Board President Frank Magarino, said afterwards that it was frustrating having to listen to the teachers without being able to have a conversation.

“It’s like listening to a one-sided argument,” Magarino said. “But it violates law, and we don’t want to give the impression of negotiating in public. We can fall into Brown Act violations if we’re not careful.”

Marshall Jones, DNTA president, ran into the same predicament when he pleaded with the board members to help settle the contract impasse by directing the district’s team to return to negotiations.

“You have the power. They work for you. You don’t work for them. Don’t be swayed by fear tactics that a recession is looming,” Jones said. “Your bargaining team has not budged from one percent in six months. We’ve offered four compromises, but your bargaining team has offered one — over and over and over and over again,” Jones said. “So let’s have an action, right now. We’re all here. Do I hear a motion to direct the district to go back to the table?”

When his call for a motion went unanswered, Superintendent Jeff Harris explained the conflict with the Brown Act.

“You guys understand they legally can’t? That’s against the Brown Act. Even if they took a vote, it would be challenged in court,” Harris said.

Harris later explained no one can ask the school board to add and agenda item without a 72-hour advance notice which assures the public knows what’s going to be discuss and come prepared if wanting to add comment.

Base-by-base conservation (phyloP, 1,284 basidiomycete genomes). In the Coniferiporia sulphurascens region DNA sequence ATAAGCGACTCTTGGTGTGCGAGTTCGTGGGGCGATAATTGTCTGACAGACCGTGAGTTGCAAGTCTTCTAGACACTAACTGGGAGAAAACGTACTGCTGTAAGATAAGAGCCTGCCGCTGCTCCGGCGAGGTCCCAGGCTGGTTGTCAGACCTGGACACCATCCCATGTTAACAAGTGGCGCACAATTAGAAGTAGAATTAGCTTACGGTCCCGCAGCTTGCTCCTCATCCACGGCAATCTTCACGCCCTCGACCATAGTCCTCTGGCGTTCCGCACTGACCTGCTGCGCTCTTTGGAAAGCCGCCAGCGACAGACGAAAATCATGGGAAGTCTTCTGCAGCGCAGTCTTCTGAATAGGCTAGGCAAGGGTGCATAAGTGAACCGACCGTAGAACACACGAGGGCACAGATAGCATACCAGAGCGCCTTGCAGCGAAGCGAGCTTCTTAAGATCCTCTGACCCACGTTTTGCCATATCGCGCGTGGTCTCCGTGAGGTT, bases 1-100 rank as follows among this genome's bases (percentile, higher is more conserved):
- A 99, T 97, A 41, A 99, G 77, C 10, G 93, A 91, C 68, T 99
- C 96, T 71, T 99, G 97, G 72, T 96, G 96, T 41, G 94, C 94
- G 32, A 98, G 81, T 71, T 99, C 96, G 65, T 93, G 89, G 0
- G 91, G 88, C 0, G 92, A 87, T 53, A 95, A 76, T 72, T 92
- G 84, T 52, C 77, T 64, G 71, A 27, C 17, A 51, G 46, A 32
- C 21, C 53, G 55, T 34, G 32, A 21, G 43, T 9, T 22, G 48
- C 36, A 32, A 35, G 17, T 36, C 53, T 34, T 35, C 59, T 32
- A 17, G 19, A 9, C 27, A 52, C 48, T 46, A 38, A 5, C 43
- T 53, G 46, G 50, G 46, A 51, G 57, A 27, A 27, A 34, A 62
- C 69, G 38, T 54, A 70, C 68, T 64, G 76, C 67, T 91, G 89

“If action is taken without that 72-hour notice, the legal remedy is potentially nullification of any actions took,” Harris said. “We want to be careful and transparent, ensuring the public knows what’s going on.”

The next phase in negotiation is fact finding, where both sides elect a representative to represent their case to a neutral third party.

Colleen Parker, district director of human resources, said after the fact-finding process, the third party abritor can make recommendations. “They’re not binding, but it allows both sides to return to the table and negotiate around the recommendation,” Parker said. “If they still don’t have an agreement, the union can vote to strike if they choose. The district would then unilaterally implement its last offer.”

Paige Thompson, lead negotiator for DNTA, said time is not on the district’s side with its cost it will have on students.

“Six of the bargaining sessions happened last school year. There are five negotiators, six sessions, that’s 30 days that you had teachers out of their classrooms, and 12 days had high school administrators out of their schools to be on district team. How many more days out of the classroom are you all willing to sign off on to get this contract settled? Keep in mind even after we settle this, and we will, after this fall, this coming spring with this same class of students we will be out of our classrooms even more days to bargain for next year’s contract,” Thompson said.